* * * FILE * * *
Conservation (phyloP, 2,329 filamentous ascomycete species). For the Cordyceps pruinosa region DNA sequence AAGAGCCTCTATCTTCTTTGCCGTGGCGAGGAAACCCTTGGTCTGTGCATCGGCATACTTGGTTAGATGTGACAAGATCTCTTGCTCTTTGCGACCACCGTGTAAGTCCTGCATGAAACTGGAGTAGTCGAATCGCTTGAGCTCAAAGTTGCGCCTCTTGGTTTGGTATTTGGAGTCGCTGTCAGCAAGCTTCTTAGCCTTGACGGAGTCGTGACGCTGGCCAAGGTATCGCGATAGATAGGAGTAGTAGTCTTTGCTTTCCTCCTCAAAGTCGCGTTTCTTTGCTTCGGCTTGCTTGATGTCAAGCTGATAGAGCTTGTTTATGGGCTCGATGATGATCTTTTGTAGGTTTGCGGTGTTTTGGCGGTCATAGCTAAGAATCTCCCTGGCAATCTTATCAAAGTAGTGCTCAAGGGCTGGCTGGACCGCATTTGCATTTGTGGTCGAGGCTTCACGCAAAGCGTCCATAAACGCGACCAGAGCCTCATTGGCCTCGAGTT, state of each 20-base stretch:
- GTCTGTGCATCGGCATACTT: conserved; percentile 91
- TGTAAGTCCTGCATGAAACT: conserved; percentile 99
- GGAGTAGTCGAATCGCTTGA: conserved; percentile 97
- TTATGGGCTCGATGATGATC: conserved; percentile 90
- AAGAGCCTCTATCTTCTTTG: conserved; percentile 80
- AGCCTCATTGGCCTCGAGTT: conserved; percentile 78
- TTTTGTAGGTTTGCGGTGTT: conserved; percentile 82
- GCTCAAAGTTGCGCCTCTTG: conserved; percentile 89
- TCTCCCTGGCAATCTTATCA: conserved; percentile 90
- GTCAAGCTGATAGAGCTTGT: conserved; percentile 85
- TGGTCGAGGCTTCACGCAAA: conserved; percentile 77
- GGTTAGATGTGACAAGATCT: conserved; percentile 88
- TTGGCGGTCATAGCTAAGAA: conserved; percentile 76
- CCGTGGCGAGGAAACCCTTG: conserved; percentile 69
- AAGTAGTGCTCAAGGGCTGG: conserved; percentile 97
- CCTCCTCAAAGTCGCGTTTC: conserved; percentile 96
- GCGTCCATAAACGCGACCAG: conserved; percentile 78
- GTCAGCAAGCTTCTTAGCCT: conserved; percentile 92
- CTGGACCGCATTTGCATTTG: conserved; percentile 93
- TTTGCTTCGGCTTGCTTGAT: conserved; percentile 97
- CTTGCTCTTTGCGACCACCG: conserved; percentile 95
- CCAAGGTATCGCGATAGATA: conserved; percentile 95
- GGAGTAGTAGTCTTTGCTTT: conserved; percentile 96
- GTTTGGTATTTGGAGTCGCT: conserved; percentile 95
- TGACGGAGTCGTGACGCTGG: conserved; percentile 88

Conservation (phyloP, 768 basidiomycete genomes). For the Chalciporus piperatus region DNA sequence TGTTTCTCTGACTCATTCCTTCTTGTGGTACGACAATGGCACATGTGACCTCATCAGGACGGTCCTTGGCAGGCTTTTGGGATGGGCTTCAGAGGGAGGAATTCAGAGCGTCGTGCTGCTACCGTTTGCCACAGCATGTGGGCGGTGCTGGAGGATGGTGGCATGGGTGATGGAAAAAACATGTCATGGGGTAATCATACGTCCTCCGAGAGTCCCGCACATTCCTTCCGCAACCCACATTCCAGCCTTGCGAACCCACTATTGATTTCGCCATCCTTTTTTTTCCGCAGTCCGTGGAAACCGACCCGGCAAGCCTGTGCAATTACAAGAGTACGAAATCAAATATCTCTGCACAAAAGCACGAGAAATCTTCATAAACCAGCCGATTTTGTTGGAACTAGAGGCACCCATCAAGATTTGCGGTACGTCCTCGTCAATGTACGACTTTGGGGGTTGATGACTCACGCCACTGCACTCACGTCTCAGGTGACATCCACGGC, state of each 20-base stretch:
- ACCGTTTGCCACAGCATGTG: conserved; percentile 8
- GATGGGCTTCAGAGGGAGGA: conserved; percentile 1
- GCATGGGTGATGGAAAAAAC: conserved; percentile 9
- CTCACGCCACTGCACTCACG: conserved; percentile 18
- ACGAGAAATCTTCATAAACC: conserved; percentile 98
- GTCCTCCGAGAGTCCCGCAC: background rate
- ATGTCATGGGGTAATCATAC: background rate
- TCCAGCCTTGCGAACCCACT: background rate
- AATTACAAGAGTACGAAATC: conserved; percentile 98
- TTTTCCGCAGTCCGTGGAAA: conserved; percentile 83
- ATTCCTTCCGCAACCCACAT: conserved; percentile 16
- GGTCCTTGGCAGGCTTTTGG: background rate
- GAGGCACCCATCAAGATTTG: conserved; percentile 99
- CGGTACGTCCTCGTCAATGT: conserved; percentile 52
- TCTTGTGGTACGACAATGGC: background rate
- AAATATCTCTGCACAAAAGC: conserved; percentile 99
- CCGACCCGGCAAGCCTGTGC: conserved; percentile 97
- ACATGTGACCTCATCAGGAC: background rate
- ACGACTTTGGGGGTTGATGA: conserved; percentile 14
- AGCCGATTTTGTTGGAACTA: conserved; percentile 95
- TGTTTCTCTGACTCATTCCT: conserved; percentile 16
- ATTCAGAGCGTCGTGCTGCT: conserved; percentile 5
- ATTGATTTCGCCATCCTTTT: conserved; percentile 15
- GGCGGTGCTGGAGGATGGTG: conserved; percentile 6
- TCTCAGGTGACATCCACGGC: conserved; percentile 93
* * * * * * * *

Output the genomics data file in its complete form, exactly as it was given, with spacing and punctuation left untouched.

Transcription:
Conservation (phyloP, 2,329 filamentous ascomycete species). For the Cordyceps pruinosa region DNA sequence AAGAGCCTCTATCTTCTTTGCCGTGGCGAGGAAACCCTTGGTCTGTGCATCGGCATACTTGGTTAGATGTGACAAGATCTCTTGCTCTTTGCGACCACCGTGTAAGTCCTGCATGAAACTGGAGTAGTCGAATCGCTTGAGCTCAAAGTTGCGCCTCTTGGTTTGGTATTTGGAGTCGCTGTCAGCAAGCTTCTTAGCCTTGACGGAGTCGTGACGCTGGCCAAGGTATCGCGATAGATAGGAGTAGTAGTCTTTGCTTTCCTCCTCAAAGTCGCGTTTCTTTGCTTCGGCTTGCTTGATGTCAAGCTGATAGAGCTTGTTTATGGGCTCGATGATGATCTTTTGTAGGTTTGCGGTGTTTTGGCGGTCATAGCTAAGAATCTCCCTGGCAATCTTATCAAAGTAGTGCTCAAGGGCTGGCTGGACCGCATTTGCATTTGTGGTCGAGGCTTCACGCAAAGCGTCCATAAACGCGACCAGAGCCTCATTGGCCTCGAGTT, state of each 20-base stretch:
- GTCTGTGCATCGGCATACTT: conserved; percentile 91
- TGTAAGTCCTGCATGAAACT: conserved; percentile 99
- GGAGTAGTCGAATCGCTTGA: conserved; percentile 97
- TTATGGGCTCGATGATGATC: conserved; percentile 90
- AAGAGCCTCTATCTTCTTTG: conserved; percentile 80
- AGCCTCATTGGCCTCGAGTT: conserved; percentile 78
- TTTTGTAGGTTTGCGGTGTT: conserved; percentile 82
- GCTCAAAGTTGCGCCTCTTG: conserved; percentile 89
- TCTCCCTGGCAATCTTATCA: conserved; percentile 90
- GTCAAGCTGATAGAGCTTGT: conserved; percentile 85
- TGGTCGAGGCTTCACGCAAA: conserved; percentile 77
- GGTTAGATGTGACAAGATCT: conserved; percentile 88
- TTGGCGGTCATAGCTAAGAA: conserved; percentile 76
- CCGTGGCGAGGAAACCCTTG: conserved; percentile 69
- AAGTAGTGCTCAAGGGCTGG: conserved; percentile 97
- CCTCCTCAAAGTCGCGTTTC: conserved; percentile 96
- GCGTCCATAAACGCGACCAG: conserved; percentile 78
- GTCAGCAAGCTTCTTAGCCT: conserved; percentile 92
- CTGGACCGCATTTGCATTTG: conserved; percentile 93
- TTTGCTTCGGCTTGCTTGAT: conserved; percentile 97
- CTTGCTCTTTGCGACCACCG: conserved; percentile 95
- CCAAGGTATCGCGATAGATA: conserved; percentile 95
- GGAGTAGTAGTCTTTGCTTT: conserved; percentile 96
- GTTTGGTATTTGGAGTCGCT: conserved; percentile 95
- TGACGGAGTCGTGACGCTGG: conserved; percentile 88

Conservation (phyloP, 768 basidiomycete genomes). For the Chalciporus piperatus region DNA sequence TGTTTCTCTGACTCATTCCTTCTTGTGGTACGACAATGGCACATGTGACCTCATCAGGACGGTCCTTGGCAGGCTTTTGGGATGGGCTTCAGAGGGAGGAATTCAGAGCGTCGTGCTGCTACCGTTTGCCACAGCATGTGGGCGGTGCTGGAGGATGGTGGCATGGGTGATGGAAAAAACATGTCATGGGGTAATCATACGTCCTCCGAGAGTCCCGCACATTCCTTCCGCAACCCACATTCCAGCCTTGCGAACCCACTATTGATTTCGCCATCCTTTTTTTTCCGCAGTCCGTGGAAACCGACCCGGCAAGCCTGTGCAATTACAAGAGTACGAAATCAAATATCTCTGCACAAAAGCACGAGAAATCTTCATAAACCAGCCGATTTTGTTGGAACTAGAGGCACCCATCAAGATTTGCGGTACGTCCTCGTCAATGTACGACTTTGGGGGTTGATGACTCACGCCACTGCACTCACGTCTCAGGTGACATCCACGGC, state of each 20-base stretch:
- ACCGTTTGCCACAGCATGTG: conserved; percentile 8
- GATGGGCTTCAGAGGGAGGA: conserved; percentile 1
- GCATGGGTGATGGAAAAAAC: conserved; percentile 9
- CTCACGCCACTGCACTCACG: conserved; percentile 18
- ACGAGAAATCTTCATAAACC: conserved; percentile 98
- GTCCTCCGAGAGTCCCGCAC: background rate
- ATGTCATGGGGTAATCATAC: background rate
- TCCAGCCTTGCGAACCCACT: background rate
- AATTACAAGAGTACGAAATC: conserved; percentile 98
- TTTTCCGCAGTCCGTGGAAA: conserved; percentile 83
- ATTCCTTCCGCAACCCACAT: conserved; percentile 16
- GGTCCTTGGCAGGCTTTTGG: background rate
- GAGGCACCCATCAAGATTTG: conserved; percentile 99
- CGGTACGTCCTCGTCAATGT: conserved; percentile 52
- TCTTGTGGTACGACAATGGC: background rate
- AAATATCTCTGCACAAAAGC: conserved; percentile 99
- CCGACCCGGCAAGCCTGTGC: conserved; percentile 97
- ACATGTGACCTCATCAGGAC: background rate
- ACGACTTTGGGGGTTGATGA: conserved; percentile 14
- AGCCGATTTTGTTGGAACTA: conserved; percentile 95
- TGTTTCTCTGACTCATTCCT: conserved; percentile 16
- ATTCAGAGCGTCGTGCTGCT: conserved; percentile 5
- ATTGATTTCGCCATCCTTTT: conserved; percentile 15
- GGCGGTGCTGGAGGATGGTG: conserved; percentile 6
- TCTCAGGTGACATCCACGGC: conserved; percentile 93